When Marc Rabinowitz was growing up, he equated a committed relationship with being married.
These days, in his practice as a licensed clinical social worker at Psychotherapy Associates of Ghent in Norfolk, Va., Mr.Rabinowitz sees more and more couples who are living together but not married.
When a problem comes up that threatens the relationship, they take it to counseling just like married folks do.
"They want to work things out rather than wait, which I think is a rather enlightened approach," said Mr. Rabinowitz.
"A lot of people want premarital counseling, but a lot of folks are living together as a couple who have no intention of marrying," said Connie Weet, a licensed clinical psychologist at Associates at Hilton in Newport News, Va. "I don't think not having a license keeps people from discussing things."
"There's less stigma about coming in, whether you're married or not," said Bonnie Kelly, a licensed clinical social worker at Riverside Center for Psychological Services in Newport News.
Many of these couples have not ruled out marriage. For a variety of reasons, they prefer to stay unattached.
They may see their parents' marriage as a failure, or it may be more financially practical not to get married. One member in the relationship may be going through a complicated divorce.
"They may be afraid to trust or they're not good at intimacy skills," said Ms. Kelly.
Often, Mr. Rabinowitz's clients are older couples who were married before and don't want to make the same mistake again.
"People these days are more aware of how complicated marriage is," he said.
Unmarried couples take the same issues to counseling as married couples, said Ms. Kelly.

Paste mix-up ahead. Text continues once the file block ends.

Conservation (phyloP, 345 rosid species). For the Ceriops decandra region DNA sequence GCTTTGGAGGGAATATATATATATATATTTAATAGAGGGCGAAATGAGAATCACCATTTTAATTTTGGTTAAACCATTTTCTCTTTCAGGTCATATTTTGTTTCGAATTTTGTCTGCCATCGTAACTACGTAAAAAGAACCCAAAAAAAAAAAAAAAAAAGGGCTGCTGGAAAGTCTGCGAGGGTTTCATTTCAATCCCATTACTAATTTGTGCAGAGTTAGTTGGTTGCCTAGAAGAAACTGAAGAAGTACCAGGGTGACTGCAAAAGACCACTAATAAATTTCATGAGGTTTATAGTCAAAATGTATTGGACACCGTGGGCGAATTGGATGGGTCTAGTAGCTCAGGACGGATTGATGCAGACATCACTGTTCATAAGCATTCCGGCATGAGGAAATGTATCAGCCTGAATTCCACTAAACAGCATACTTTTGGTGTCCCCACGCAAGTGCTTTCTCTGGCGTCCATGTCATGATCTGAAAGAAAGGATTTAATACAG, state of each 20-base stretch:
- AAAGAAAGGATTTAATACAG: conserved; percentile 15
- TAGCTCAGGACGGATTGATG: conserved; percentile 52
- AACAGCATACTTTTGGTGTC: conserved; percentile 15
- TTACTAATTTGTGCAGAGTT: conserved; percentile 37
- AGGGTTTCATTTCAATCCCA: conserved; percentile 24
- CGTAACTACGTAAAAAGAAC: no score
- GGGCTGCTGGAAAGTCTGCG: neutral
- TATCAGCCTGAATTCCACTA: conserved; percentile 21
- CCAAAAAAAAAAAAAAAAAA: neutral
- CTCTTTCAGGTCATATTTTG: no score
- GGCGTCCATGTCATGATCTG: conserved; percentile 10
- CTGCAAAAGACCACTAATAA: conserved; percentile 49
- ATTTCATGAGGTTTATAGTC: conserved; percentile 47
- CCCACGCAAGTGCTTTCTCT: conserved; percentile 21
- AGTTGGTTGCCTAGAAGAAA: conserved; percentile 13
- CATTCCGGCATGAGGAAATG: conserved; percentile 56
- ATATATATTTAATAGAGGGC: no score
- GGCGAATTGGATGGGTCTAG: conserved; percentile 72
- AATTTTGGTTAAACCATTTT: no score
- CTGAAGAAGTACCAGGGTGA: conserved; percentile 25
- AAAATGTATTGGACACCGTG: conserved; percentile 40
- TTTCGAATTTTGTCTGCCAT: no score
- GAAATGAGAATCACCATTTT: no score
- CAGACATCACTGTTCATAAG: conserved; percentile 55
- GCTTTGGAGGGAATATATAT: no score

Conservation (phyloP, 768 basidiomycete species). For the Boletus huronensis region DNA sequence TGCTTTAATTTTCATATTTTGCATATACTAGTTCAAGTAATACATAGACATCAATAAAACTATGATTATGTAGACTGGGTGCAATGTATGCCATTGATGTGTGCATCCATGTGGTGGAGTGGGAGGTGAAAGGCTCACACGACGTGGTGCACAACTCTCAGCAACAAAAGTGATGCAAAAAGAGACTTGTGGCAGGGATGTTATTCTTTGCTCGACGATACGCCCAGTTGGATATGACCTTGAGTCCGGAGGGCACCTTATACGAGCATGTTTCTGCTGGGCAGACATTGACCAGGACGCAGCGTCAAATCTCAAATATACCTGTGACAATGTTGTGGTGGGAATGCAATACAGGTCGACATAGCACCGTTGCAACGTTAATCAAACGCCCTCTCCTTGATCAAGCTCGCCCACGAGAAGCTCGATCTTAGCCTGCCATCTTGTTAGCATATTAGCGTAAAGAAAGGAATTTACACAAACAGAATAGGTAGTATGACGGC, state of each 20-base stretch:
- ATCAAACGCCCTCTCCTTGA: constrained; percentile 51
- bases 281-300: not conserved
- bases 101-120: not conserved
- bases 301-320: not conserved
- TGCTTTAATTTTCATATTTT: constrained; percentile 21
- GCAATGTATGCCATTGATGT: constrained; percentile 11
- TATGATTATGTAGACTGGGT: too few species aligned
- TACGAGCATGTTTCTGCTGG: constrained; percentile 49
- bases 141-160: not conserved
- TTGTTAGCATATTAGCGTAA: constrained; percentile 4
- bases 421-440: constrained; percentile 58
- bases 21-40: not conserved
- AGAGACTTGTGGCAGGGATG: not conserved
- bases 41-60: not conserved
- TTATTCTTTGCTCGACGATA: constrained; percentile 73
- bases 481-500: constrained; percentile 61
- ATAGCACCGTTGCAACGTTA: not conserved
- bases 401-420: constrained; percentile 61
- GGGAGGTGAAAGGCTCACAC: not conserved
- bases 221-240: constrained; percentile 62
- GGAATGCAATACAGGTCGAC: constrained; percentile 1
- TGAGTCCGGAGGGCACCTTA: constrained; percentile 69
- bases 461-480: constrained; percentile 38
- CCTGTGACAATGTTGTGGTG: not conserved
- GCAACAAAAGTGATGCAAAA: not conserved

"People I see have the same problems: handling anger appropriately, negotiating a sexual relationship and other routine couples things," she said. "Once they have a sense of commitment, they look at counseling as a solution."
Still, there can be variations. In general, unmarried couples handlemoney matters better than married ones; they usually maintain separate accounts and each pays half the expenses, said Mr. Rabinowitz.
Problems in the money area can crop up when one individual makes more.
"If the incomes are drastically different, those making the least may expect the others to pick up the tab," said Ms. Weet.
Touchier areas that may occur in an unmarried relationship are different levels of commitment and feelings of insecurity.
Sometimes, one partner will want more of a commitment than the other, said Mr. Rabinowitz. When he treats unmarried couples, he said, "I treat them pretty much the same, but might want to question their level of commitment more."
"Psychologically, relationships are getting closer or growing apart," said Ms. Kelly. "There's a lot of pressure in our society to get married. One member may be pressing for a commitment."
Planning for the future also can have an impact on commitment, especially if one member of the couple wants to have children or if one member wants to accept a job in another city.
Couples living together may be more insecure, said Ms. Kelly, and this insecurity gets expressed wrongly.
In unmarried relationships that are less stable, one member may feel uneasy about their partner's seeing members of the opposite sex in social situations, said Ms. Weet.
The fact that these couples aren't married may cause them to work harder toward a solution.
"Because of that slight sense of instability, they're more willing to air things," said Ms. Weet.
"They work harder because the back door is always open," said Mr. Rabinowitz.
nTCHD: Unmarried couples need counseling at times, too